Style & Design | ON: DESIGN

Design winners and favorites

by Mio Yamada

Now that the flurry of activity that surrounds the annual Salone del Mobile has died down, this month’s On: Design takes a look at a few of the interiors fair’s Japanese prizewinning ideas and new product debuts.

Food for thought

Phase by Baku Sakashita
Phase by Baku Sakashita | BAKU SAKASHITA/STUDIO BAKU

This year’s SaloneSatellite competition, which awards young up-and-coming creators, saw Japanese designers taking the first and third prizes for their unconventional interpretations of the theme “Food as a Design Object.”

First prize went to studio Kuli-Kuli, which collaborated with Kobe craftspeople and tanners to devise unusual ways to process local leather into new products. Of note was the manipulation of Kobe cow-hide, a textile historically less popular in Japan than pig or deer hide, with an innovative molding process to create seamless 3D forms. Items overseen by Kuli-Kuli include the brand ChocolaTan’s range of wallets and bags that feature leather shaped to appear just like chunky bars of chocolate.

Baku Sakashita, whose Suki series of lights recently garnered the attention of various design publications, was awarded the SaloneSatellite third prize for his 2.5 Dimensional Objects project. His use of 0.3 millimeter wire to create 3D structures that look like 2D drawings was recognized as not only a fascinating optical illusion, but also a creative technique with the potential for commercial use. Sakashita also showcased Phase, his newest lighting collection that utilizes his signature fine wire-framed washi (Japanese paper) and is inspired by the waxing and waning of the moon.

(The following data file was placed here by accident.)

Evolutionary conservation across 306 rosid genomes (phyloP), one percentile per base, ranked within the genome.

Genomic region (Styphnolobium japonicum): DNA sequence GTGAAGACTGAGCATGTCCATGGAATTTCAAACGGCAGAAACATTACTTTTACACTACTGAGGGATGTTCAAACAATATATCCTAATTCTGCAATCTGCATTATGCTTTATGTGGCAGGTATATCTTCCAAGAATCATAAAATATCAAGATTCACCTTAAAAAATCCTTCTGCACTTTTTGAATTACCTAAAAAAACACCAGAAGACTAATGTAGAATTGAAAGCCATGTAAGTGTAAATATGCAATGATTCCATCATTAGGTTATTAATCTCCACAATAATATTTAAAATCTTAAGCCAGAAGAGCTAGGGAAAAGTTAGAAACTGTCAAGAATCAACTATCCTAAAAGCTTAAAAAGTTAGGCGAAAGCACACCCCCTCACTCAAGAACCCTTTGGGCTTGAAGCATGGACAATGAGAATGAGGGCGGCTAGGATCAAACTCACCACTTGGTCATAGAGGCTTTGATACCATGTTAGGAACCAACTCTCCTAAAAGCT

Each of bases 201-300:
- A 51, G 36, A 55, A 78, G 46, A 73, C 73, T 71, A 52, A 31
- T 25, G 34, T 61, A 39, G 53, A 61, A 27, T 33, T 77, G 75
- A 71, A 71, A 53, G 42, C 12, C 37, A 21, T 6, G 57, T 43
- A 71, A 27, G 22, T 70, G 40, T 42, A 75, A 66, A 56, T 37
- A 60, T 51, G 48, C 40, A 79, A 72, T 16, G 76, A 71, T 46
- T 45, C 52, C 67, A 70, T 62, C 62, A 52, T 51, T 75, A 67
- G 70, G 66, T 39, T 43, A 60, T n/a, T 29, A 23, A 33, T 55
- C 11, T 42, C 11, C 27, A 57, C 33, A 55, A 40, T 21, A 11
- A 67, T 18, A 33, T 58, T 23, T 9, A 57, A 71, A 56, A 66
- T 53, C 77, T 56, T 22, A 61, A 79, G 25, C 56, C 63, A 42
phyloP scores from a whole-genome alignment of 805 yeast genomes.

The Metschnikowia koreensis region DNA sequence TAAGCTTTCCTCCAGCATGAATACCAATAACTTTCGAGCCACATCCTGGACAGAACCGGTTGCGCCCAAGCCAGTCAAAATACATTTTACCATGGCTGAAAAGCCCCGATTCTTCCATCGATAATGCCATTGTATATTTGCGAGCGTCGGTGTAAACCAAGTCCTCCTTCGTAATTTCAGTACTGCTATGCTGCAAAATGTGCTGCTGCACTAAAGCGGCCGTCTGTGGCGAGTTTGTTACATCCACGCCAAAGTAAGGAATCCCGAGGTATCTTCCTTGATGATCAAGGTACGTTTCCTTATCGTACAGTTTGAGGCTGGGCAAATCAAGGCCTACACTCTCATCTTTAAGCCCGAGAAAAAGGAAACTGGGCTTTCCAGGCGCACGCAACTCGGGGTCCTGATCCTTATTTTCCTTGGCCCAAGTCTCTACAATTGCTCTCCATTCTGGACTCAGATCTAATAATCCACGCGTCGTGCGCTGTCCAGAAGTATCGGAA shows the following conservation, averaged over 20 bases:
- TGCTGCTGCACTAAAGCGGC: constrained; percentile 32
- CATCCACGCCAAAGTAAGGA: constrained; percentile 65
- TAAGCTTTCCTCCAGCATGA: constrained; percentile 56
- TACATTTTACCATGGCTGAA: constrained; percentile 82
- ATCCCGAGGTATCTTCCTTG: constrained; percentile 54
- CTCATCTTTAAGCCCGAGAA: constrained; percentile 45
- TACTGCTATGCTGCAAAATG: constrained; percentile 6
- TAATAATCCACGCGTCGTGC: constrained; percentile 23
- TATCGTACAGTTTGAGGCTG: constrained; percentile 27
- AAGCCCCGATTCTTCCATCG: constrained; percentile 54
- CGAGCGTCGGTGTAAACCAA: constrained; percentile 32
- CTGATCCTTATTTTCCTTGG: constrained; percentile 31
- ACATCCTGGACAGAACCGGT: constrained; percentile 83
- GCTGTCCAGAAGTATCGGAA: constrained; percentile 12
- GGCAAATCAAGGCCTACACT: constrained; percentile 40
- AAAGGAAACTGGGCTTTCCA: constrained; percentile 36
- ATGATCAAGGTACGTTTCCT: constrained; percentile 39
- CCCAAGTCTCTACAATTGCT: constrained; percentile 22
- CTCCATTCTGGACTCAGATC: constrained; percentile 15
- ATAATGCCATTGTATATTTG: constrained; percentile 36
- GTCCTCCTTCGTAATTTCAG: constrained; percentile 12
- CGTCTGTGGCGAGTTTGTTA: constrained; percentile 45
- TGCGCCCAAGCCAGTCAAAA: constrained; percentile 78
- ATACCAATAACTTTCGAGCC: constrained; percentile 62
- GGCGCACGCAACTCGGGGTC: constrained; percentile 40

bit.ly/kuli-kuli, studiobaku.jp

Yuichiro Morimoto
Yuichiro Morimoto’s soft vinyl foldable lamp is held into shape by snap fasteners.

Compact and clever

Portable Space was the theme of the Aoyama Design Forum’s ADF Milano Salone Design Award competition, which was won by Foro Studio for Tomi — a modular and portable meeting space inspired by yatai (Japanese food stalls) and complete with netted noren-style curtains. Foro Studio’s reward for winning Best Performance was to showcase Tomi at Salone del Mobile, but the innovative work of one of the competition’s Outstanding Performance winners, Yuichiro Morimoto, who didn’t get to go to Milan, is also worth mentioning.

Taking cues from origami, Morimoto’s foldable lamp and chair are made from single sheets of soft vinyl held into 3D shapes by snap fasteners. When dismantled, they can be packed away flat or even rolled up. The Jellyfish Light features an opaque vinyl that mutes lighting to a gentle glow to match its soft aesthetic, while the Scarf Chair splits a transparent vinyl sheet into two pieces that can be assembled into a sturdy cone base and triangular seat.

forostudio.com, o-eau.com

Korai
Korai’s Ren, a hanging art piece designed in collaboration with Hiroaki Usui of Kuroda Kobo Co. Ltd.

New artware

Korai — a homeware brand produced by Huls, a company dedicated to promoting Japanese crafts overseas — launched last year with a range of minimalist Arita porcelain tableware, hand-blown glassware and bamboo basketry works.

This year at Salone del Mobile, Korai held “Sense of Nature,” its first exhibition in Europe, where it also debuted Ren (pictured above right). Crafted in collaboration with Kuroda Kobo Co. Ltd.’s Hiroaki Usui, a carpenter specializing in restoring national treasures, Ren is a circular hinoki (Japanese cypress) hanging artwork that features traits of Japanese sliding-door joinery in the form of decorative latticework. Subtly twisted to give it a more organic 3D form, it is mesmerizing to watch, seemingly rippling as it rotates while light intermittently flickers through its slats.

Yoy, a studio best-known for its witty optical illusion lighting series (think glowing shadows, floating lampshades) returned to Salone del Mobile for its eight time. This year it presented Mass, a new series of unusual containers, as part of its solo show titled “Existence.” Everything Yoy designs has an unexpected twist. In this case, its Mass boxes are made of wire mesh that is transparent when viewed head on, but appears solid when seen from an oblique angle. To accentuate this visual shift between the visible and hidden, the solid and ethereal, Yoy also printed the mesh with patterns of concrete, wood and marble.

koraikogei.com, yoy-idea.jp

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